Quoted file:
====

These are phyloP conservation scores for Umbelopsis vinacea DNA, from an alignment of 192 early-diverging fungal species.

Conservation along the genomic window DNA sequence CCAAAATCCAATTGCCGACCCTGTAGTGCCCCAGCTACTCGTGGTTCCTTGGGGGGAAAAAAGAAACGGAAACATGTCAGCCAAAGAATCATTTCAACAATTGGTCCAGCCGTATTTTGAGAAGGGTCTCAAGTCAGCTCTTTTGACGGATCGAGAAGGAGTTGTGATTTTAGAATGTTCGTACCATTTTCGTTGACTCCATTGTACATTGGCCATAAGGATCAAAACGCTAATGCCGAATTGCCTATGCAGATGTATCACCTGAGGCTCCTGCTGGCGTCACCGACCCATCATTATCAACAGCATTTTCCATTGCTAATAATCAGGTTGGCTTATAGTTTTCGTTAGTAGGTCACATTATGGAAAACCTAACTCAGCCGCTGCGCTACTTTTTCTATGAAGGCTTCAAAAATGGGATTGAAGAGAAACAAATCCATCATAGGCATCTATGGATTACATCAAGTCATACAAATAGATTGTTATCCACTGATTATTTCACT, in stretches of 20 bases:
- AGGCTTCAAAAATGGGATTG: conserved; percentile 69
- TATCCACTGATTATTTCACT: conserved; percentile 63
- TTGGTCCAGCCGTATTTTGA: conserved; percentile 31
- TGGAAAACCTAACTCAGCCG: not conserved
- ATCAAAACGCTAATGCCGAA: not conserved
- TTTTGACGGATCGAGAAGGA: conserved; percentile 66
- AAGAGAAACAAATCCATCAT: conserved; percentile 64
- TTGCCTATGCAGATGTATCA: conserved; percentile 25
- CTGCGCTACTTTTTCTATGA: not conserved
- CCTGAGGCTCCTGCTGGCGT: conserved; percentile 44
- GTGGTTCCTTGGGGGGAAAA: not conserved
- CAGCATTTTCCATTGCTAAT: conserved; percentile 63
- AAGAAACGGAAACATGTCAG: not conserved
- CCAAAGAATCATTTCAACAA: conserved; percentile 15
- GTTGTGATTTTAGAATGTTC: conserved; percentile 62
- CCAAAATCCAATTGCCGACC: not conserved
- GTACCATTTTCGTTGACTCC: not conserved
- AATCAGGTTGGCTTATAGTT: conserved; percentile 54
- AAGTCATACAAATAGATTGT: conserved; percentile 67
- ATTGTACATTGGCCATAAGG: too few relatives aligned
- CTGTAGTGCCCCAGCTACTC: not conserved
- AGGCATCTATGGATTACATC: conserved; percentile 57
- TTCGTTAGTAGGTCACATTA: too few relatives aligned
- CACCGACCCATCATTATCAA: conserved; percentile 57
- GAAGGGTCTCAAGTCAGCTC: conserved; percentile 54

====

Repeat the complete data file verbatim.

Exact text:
These are phyloP conservation scores for Umbelopsis vinacea DNA, from an alignment of 192 early-diverging fungal species.

Conservation along the genomic window DNA sequence CCAAAATCCAATTGCCGACCCTGTAGTGCCCCAGCTACTCGTGGTTCCTTGGGGGGAAAAAAGAAACGGAAACATGTCAGCCAAAGAATCATTTCAACAATTGGTCCAGCCGTATTTTGAGAAGGGTCTCAAGTCAGCTCTTTTGACGGATCGAGAAGGAGTTGTGATTTTAGAATGTTCGTACCATTTTCGTTGACTCCATTGTACATTGGCCATAAGGATCAAAACGCTAATGCCGAATTGCCTATGCAGATGTATCACCTGAGGCTCCTGCTGGCGTCACCGACCCATCATTATCAACAGCATTTTCCATTGCTAATAATCAGGTTGGCTTATAGTTTTCGTTAGTAGGTCACATTATGGAAAACCTAACTCAGCCGCTGCGCTACTTTTTCTATGAAGGCTTCAAAAATGGGATTGAAGAGAAACAAATCCATCATAGGCATCTATGGATTACATCAAGTCATACAAATAGATTGTTATCCACTGATTATTTCACT, in stretches of 20 bases:
- AGGCTTCAAAAATGGGATTG: conserved; percentile 69
- TATCCACTGATTATTTCACT: conserved; percentile 63
- TTGGTCCAGCCGTATTTTGA: conserved; percentile 31
- TGGAAAACCTAACTCAGCCG: not conserved
- ATCAAAACGCTAATGCCGAA: not conserved
- TTTTGACGGATCGAGAAGGA: conserved; percentile 66
- AAGAGAAACAAATCCATCAT: conserved; percentile 64
- TTGCCTATGCAGATGTATCA: conserved; percentile 25
- CTGCGCTACTTTTTCTATGA: not conserved
- CCTGAGGCTCCTGCTGGCGT: conserved; percentile 44
- GTGGTTCCTTGGGGGGAAAA: not conserved
- CAGCATTTTCCATTGCTAAT: conserved; percentile 63
- AAGAAACGGAAACATGTCAG: not conserved
- CCAAAGAATCATTTCAACAA: conserved; percentile 15
- GTTGTGATTTTAGAATGTTC: conserved; percentile 62
- CCAAAATCCAATTGCCGACC: not conserved
- GTACCATTTTCGTTGACTCC: not conserved
- AATCAGGTTGGCTTATAGTT: conserved; percentile 54
- AAGTCATACAAATAGATTGT: conserved; percentile 67
- ATTGTACATTGGCCATAAGG: too few relatives aligned
- CTGTAGTGCCCCAGCTACTC: not conserved
- AGGCATCTATGGATTACATC: conserved; percentile 57
- TTCGTTAGTAGGTCACATTA: too few relatives aligned
- CACCGACCCATCATTATCAA: conserved; percentile 57
- GAAGGGTCTCAAGTCAGCTC: conserved; percentile 54